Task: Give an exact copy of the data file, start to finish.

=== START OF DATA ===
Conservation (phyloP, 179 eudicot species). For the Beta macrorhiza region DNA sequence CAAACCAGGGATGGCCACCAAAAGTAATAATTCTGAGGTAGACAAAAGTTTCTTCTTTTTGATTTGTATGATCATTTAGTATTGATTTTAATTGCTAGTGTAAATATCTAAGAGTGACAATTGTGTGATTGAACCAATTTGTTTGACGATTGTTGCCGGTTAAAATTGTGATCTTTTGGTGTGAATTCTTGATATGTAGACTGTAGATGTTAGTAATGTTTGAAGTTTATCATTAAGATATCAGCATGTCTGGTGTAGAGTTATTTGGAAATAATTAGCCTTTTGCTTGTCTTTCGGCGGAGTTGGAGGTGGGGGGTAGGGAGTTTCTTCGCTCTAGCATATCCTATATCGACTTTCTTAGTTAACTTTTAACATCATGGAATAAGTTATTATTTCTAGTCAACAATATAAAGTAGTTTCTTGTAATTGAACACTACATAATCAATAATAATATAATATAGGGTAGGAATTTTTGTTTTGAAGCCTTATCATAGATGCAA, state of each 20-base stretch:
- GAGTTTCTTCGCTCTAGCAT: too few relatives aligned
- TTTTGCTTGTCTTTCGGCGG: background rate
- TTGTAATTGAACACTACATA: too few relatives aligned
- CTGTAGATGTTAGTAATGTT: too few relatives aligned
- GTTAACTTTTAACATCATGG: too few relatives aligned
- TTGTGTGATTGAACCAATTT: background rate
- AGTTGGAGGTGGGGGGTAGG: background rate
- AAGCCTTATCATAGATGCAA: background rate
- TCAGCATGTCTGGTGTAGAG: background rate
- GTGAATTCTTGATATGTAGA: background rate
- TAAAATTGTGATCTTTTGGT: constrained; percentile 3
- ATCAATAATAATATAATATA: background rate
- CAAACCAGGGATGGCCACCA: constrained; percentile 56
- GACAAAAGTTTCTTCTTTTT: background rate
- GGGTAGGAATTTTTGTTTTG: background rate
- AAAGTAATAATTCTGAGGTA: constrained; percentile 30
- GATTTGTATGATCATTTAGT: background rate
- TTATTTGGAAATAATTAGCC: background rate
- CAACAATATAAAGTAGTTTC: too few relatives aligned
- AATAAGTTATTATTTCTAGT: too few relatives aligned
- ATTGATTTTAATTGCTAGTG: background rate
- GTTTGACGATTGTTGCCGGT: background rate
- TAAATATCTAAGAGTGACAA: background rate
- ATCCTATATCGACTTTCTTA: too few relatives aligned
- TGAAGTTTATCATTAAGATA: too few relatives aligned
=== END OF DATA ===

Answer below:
Conservation (phyloP, 179 eudicot species). For the Beta macrorhiza region DNA sequence CAAACCAGGGATGGCCACCAAAAGTAATAATTCTGAGGTAGACAAAAGTTTCTTCTTTTTGATTTGTATGATCATTTAGTATTGATTTTAATTGCTAGTGTAAATATCTAAGAGTGACAATTGTGTGATTGAACCAATTTGTTTGACGATTGTTGCCGGTTAAAATTGTGATCTTTTGGTGTGAATTCTTGATATGTAGACTGTAGATGTTAGTAATGTTTGAAGTTTATCATTAAGATATCAGCATGTCTGGTGTAGAGTTATTTGGAAATAATTAGCCTTTTGCTTGTCTTTCGGCGGAGTTGGAGGTGGGGGGTAGGGAGTTTCTTCGCTCTAGCATATCCTATATCGACTTTCTTAGTTAACTTTTAACATCATGGAATAAGTTATTATTTCTAGTCAACAATATAAAGTAGTTTCTTGTAATTGAACACTACATAATCAATAATAATATAATATAGGGTAGGAATTTTTGTTTTGAAGCCTTATCATAGATGCAA, state of each 20-base stretch:
- GAGTTTCTTCGCTCTAGCAT: too few relatives aligned
- TTTTGCTTGTCTTTCGGCGG: background rate
- TTGTAATTGAACACTACATA: too few relatives aligned
- CTGTAGATGTTAGTAATGTT: too few relatives aligned
- GTTAACTTTTAACATCATGG: too few relatives aligned
- TTGTGTGATTGAACCAATTT: background rate
- AGTTGGAGGTGGGGGGTAGG: background rate
- AAGCCTTATCATAGATGCAA: background rate
- TCAGCATGTCTGGTGTAGAG: background rate
- GTGAATTCTTGATATGTAGA: background rate
- TAAAATTGTGATCTTTTGGT: constrained; percentile 3
- ATCAATAATAATATAATATA: background rate
- CAAACCAGGGATGGCCACCA: constrained; percentile 56
- GACAAAAGTTTCTTCTTTTT: background rate
- GGGTAGGAATTTTTGTTTTG: background rate
- AAAGTAATAATTCTGAGGTA: constrained; percentile 30
- GATTTGTATGATCATTTAGT: background rate
- TTATTTGGAAATAATTAGCC: background rate
- CAACAATATAAAGTAGTTTC: too few relatives aligned
- AATAAGTTATTATTTCTAGT: too few relatives aligned
- ATTGATTTTAATTGCTAGTG: background rate
- GTTTGACGATTGTTGCCGGT: background rate
- TAAATATCTAAGAGTGACAA: background rate
- ATCCTATATCGACTTTCTTA: too few relatives aligned
- TGAAGTTTATCATTAAGATA: too few relatives aligned